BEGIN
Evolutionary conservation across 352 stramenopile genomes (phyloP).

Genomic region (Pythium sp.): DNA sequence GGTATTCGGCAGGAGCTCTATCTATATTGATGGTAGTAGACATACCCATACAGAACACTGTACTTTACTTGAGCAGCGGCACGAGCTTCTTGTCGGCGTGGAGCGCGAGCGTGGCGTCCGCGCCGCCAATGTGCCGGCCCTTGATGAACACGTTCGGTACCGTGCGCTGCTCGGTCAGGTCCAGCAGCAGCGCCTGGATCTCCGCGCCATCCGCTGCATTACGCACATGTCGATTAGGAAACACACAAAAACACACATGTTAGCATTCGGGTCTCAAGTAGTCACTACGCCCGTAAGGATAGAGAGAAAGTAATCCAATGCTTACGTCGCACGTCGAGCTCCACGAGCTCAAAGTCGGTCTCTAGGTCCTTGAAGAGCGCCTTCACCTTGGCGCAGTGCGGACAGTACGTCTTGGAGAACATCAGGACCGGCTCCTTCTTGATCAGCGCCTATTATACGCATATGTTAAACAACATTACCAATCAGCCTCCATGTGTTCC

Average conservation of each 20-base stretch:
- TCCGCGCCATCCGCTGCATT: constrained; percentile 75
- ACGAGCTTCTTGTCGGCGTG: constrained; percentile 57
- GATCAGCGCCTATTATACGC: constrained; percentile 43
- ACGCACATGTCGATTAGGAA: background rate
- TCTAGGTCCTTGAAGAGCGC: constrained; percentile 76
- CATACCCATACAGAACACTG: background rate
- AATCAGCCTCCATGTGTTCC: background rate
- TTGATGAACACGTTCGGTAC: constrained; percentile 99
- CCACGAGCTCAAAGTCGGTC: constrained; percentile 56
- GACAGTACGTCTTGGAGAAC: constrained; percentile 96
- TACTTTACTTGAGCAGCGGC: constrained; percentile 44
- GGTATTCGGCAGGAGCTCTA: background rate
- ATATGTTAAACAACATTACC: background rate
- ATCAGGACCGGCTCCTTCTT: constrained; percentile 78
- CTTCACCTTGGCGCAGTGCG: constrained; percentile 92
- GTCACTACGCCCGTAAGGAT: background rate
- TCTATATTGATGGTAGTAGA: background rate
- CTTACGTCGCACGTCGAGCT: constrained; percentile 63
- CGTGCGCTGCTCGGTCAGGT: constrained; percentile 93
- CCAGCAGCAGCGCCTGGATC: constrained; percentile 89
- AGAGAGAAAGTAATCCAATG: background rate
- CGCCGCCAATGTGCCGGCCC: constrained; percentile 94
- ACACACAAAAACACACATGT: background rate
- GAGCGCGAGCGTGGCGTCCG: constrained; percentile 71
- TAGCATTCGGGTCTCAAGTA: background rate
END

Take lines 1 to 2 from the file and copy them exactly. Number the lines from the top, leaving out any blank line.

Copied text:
Evolutionary conservation across 352 stramenopile genomes (phyloP).

Genomic region (Pythium sp.): DNA sequence GGTATTCGGCAGGAGCTCTATCTATATTGATGGTAGTAGACATACCCATACAGAACACTGTACTTTACTTGAGCAGCGGCACGAGCTTCTTGTCGGCGTGGAGCGCGAGCGTGGCGTCCGCGCCGCCAATGTGCCGGCCCTTGATGAACACGTTCGGTACCGTGCGCTGCTCGGTCAGGTCCAGCAGCAGCGCCTGGATCTCCGCGCCATCCGCTGCATTACGCACATGTCGATTAGGAAACACACAAAAACACACATGTTAGCATTCGGGTCTCAAGTAGTCACTACGCCCGTAAGGATAGAGAGAAAGTAATCCAATGCTTACGTCGCACGTCGAGCTCCACGAGCTCAAAGTCGGTCTCTAGGTCCTTGAAGAGCGCCTTCACCTTGGCGCAGTGCGGACAGTACGTCTTGGAGAACATCAGGACCGGCTCCTTCTTGATCAGCGCCTATTATACGCATATGTTAAACAACATTACCAATCAGCCTCCATGTGTTCC